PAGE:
UK

Salman Butt and Mohammad Amir lose sentence appeal

Salman Butt
Image caption Salman Butt, the former captain of Pakistan's cricket team, was one of three players jailed

Ex-Pakistan cricket captain Salman Butt and bowler Mohammad Amir have lost their appeals against their sentences for a spot-fixing scam.

The pair were not present at the Court of Appeal in London for the proceedings before the Lord Chief Justice and two other judges.

Butt, 27, was jailed for 30 months and Amir, 19, received a six-month term.

They were sentenced over a plot to bowl deliberate no-balls in a Test match against England.

Bowler Mohammad Asif, 28, and cricket agent Mazhar Majeed were also jailed.

The judges rejected a plea that Butt's sentence was "manifestly excessive" and the argument that Amir should have been given a suspended sentence.

Lord Chief Justice Lord Judge said the corruption had been "carefully prepared" and the cricketers had betrayed their team, their country, their sport and the "followers of the game throughout the world".

If corruption continued then the enjoyment of those who watch cricket would "eventually be destroyed", Lord Judge said.

'Broken man'

Butt's lawyer Ali Bajwa had argued his sentence was "out of proportion to the seriousness of the offence that was committed".

Mr Bajwa described Butt as a broken man in a state of "ruin and disgrace", adding that the very fact of imprisonment "amounted to exceptional punishment".

Amir's lawyer Henry Blaxland argued for a suspended sentence that would allow his immediate release.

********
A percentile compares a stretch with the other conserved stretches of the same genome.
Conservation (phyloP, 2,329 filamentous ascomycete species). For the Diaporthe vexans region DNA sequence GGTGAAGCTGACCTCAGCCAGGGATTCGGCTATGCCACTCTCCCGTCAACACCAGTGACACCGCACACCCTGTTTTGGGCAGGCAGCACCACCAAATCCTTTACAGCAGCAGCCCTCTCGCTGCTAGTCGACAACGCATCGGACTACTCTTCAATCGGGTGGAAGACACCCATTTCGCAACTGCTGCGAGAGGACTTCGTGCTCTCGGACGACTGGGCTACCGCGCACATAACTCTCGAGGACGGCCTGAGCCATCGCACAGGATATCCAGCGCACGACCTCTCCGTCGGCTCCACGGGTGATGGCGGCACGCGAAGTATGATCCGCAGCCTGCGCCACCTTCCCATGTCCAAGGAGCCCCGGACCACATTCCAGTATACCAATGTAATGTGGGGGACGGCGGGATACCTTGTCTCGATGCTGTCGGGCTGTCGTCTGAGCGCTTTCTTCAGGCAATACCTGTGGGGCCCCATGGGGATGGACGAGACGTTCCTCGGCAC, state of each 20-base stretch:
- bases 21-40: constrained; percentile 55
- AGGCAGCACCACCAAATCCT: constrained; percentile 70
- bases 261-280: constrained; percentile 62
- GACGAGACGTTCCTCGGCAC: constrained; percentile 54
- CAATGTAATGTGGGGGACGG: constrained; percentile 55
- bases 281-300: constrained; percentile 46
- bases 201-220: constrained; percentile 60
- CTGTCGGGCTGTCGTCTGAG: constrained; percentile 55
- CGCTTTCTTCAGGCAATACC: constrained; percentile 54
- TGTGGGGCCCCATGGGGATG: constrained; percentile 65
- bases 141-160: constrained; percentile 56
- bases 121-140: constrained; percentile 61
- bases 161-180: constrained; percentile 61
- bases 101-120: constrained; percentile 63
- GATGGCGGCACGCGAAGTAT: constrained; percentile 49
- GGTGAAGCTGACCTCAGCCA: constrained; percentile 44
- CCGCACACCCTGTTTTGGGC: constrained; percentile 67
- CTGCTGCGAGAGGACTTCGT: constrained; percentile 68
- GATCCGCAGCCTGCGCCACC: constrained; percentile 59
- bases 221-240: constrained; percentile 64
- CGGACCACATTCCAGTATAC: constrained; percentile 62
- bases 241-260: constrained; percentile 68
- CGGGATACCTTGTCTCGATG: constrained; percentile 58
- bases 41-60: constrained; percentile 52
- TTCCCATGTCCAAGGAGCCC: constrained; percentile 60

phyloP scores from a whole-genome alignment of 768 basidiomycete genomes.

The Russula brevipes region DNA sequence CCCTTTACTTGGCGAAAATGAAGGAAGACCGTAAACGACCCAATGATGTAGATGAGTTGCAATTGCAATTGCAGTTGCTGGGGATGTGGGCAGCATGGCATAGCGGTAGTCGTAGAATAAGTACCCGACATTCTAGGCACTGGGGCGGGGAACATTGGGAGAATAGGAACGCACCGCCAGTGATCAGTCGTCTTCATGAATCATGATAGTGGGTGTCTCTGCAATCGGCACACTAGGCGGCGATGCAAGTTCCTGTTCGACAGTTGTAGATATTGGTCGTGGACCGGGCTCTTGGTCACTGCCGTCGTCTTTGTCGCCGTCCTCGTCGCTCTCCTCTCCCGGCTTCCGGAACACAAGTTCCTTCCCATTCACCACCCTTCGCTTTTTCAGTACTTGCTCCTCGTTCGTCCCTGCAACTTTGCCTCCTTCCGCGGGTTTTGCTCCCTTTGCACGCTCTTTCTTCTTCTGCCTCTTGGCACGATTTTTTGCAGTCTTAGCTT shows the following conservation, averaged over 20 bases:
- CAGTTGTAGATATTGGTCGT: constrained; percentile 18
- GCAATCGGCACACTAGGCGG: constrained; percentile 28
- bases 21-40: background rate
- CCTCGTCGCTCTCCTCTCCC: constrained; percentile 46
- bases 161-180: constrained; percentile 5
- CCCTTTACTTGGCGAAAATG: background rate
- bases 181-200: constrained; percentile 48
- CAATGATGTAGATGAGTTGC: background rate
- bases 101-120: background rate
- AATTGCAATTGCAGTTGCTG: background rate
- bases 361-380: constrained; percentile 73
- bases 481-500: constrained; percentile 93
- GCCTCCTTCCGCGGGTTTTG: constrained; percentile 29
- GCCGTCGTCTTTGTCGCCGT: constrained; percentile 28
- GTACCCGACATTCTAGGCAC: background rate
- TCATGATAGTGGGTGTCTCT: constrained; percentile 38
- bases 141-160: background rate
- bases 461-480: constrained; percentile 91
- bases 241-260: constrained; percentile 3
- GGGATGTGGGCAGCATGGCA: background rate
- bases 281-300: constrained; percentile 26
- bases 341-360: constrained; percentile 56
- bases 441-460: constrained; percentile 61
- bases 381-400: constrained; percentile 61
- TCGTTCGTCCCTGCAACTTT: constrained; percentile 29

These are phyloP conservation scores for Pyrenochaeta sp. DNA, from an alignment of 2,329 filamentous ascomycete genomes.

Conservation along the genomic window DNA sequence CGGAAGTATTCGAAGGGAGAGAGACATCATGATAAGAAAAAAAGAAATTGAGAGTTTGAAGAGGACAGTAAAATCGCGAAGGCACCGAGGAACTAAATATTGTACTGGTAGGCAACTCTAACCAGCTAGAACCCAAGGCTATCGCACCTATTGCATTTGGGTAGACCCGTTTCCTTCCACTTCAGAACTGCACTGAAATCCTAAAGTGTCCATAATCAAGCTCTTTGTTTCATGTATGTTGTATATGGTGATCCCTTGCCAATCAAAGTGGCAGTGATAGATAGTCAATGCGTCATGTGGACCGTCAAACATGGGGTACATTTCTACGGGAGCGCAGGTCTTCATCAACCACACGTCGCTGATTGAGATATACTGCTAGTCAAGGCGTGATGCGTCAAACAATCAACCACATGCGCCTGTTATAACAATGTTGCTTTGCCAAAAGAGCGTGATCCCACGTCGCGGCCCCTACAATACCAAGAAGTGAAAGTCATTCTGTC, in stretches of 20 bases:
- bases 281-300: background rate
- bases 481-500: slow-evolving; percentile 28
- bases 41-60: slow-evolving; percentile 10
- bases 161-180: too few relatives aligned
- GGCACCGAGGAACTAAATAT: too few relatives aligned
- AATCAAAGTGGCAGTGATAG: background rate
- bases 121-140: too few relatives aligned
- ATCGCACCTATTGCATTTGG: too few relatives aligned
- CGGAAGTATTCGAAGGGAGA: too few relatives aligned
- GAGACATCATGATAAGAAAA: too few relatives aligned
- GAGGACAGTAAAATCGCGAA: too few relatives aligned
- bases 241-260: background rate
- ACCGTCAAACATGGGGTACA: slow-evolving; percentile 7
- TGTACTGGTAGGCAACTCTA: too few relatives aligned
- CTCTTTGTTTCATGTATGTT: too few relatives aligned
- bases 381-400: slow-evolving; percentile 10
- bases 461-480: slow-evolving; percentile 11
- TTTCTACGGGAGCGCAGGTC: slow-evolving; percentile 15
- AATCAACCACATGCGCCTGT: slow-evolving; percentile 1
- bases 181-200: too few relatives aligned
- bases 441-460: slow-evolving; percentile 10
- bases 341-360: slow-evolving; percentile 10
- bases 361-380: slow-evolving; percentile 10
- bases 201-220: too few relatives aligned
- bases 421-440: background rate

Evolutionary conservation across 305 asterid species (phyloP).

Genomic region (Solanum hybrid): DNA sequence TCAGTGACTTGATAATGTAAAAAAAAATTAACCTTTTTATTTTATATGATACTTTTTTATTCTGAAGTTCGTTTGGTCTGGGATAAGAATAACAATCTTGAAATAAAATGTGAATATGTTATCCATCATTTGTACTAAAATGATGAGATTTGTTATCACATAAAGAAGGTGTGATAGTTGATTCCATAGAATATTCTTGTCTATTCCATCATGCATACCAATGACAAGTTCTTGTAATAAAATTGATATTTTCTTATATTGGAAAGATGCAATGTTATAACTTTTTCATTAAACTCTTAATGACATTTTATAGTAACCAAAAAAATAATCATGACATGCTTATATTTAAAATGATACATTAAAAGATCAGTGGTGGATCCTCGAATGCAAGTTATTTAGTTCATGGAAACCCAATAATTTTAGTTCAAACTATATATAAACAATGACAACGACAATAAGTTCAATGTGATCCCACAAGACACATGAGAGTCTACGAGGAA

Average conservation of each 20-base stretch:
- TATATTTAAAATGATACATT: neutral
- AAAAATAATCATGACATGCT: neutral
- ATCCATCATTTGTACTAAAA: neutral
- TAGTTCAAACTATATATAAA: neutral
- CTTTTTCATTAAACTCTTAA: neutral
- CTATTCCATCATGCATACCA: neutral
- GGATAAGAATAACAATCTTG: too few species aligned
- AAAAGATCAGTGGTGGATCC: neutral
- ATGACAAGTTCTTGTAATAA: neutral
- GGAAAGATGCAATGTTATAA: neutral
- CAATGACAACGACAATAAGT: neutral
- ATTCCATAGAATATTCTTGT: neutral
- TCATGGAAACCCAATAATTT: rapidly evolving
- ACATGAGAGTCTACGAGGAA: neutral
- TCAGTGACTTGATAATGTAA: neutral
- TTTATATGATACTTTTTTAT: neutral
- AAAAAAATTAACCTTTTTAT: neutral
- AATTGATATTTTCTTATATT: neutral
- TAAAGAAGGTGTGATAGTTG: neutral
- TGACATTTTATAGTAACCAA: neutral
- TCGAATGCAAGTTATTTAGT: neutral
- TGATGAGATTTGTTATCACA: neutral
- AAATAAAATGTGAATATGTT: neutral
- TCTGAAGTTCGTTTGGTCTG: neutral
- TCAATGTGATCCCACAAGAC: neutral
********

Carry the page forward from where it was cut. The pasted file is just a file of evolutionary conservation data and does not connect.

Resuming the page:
Amir would have remained in the UK to carry out any community service, Mr Blaxland added.

Butt was jailed for his role as the "orchestrator" of the plot to bowl deliberate no-balls in the Test at the Lord's cricket ground in London last summer.

Amir was detained for six months in a young offenders institution after admitting bowling two intentional no-balls at Lord's.

The men were arrested after the fourth Test between Pakistan and England in August 2010.

An undercover News of the World reporter had paid Majeed £150,000 for details of the precise timing of no-balls, which were duly delivered as promised.

Such actions can be valuable on the spot-fixing betting market, which involves betting on the finer details of sporting contests.

In February, all three cricketers were banned from playing for five years by the International Cricket Council. They are appealing against the suspensions.

More on this story